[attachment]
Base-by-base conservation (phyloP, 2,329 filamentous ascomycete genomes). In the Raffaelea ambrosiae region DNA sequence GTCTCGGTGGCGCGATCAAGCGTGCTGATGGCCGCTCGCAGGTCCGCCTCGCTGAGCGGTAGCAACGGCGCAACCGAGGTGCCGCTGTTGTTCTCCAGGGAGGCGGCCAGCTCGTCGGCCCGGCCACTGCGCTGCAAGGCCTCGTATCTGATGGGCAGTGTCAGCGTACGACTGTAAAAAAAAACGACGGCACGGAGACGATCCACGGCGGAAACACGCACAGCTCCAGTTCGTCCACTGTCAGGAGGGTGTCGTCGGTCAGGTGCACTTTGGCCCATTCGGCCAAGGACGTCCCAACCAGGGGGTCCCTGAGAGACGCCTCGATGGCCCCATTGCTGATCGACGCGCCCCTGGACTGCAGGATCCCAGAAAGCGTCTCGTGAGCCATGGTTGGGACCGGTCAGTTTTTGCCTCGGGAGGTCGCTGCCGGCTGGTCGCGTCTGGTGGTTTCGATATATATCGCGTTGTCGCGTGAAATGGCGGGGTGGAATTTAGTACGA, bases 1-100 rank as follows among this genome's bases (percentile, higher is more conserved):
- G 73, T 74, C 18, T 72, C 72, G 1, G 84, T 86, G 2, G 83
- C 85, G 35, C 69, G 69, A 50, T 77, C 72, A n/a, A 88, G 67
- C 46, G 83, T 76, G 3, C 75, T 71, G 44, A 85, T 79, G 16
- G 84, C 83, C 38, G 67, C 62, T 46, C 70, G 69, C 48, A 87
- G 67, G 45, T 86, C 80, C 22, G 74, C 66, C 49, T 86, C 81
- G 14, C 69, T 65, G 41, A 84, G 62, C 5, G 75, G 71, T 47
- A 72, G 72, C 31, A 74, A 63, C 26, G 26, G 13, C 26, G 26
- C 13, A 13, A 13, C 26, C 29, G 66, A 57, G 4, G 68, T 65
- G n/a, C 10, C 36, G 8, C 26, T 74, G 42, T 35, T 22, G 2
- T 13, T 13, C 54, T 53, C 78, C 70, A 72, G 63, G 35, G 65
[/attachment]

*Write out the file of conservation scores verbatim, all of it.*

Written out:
Base-by-base conservation (phyloP, 2,329 filamentous ascomycete genomes). In the Raffaelea ambrosiae region DNA sequence GTCTCGGTGGCGCGATCAAGCGTGCTGATGGCCGCTCGCAGGTCCGCCTCGCTGAGCGGTAGCAACGGCGCAACCGAGGTGCCGCTGTTGTTCTCCAGGGAGGCGGCCAGCTCGTCGGCCCGGCCACTGCGCTGCAAGGCCTCGTATCTGATGGGCAGTGTCAGCGTACGACTGTAAAAAAAAACGACGGCACGGAGACGATCCACGGCGGAAACACGCACAGCTCCAGTTCGTCCACTGTCAGGAGGGTGTCGTCGGTCAGGTGCACTTTGGCCCATTCGGCCAAGGACGTCCCAACCAGGGGGTCCCTGAGAGACGCCTCGATGGCCCCATTGCTGATCGACGCGCCCCTGGACTGCAGGATCCCAGAAAGCGTCTCGTGAGCCATGGTTGGGACCGGTCAGTTTTTGCCTCGGGAGGTCGCTGCCGGCTGGTCGCGTCTGGTGGTTTCGATATATATCGCGTTGTCGCGTGAAATGGCGGGGTGGAATTTAGTACGA, bases 1-100 rank as follows among this genome's bases (percentile, higher is more conserved):
- G 73, T 74, C 18, T 72, C 72, G 1, G 84, T 86, G 2, G 83
- C 85, G 35, C 69, G 69, A 50, T 77, C 72, A n/a, A 88, G 67
- C 46, G 83, T 76, G 3, C 75, T 71, G 44, A 85, T 79, G 16
- G 84, C 83, C 38, G 67, C 62, T 46, C 70, G 69, C 48, A 87
- G 67, G 45, T 86, C 80, C 22, G 74, C 66, C 49, T 86, C 81
- G 14, C 69, T 65, G 41, A 84, G 62, C 5, G 75, G 71, T 47
- A 72, G 72, C 31, A 74, A 63, C 26, G 26, G 13, C 26, G 26
- C 13, A 13, A 13, C 26, C 29, G 66, A 57, G 4, G 68, T 65
- G n/a, C 10, C 36, G 8, C 26, T 74, G 42, T 35, T 22, G 2
- T 13, T 13, C 54, T 53, C 78, C 70, A 72, G 63, G 35, G 65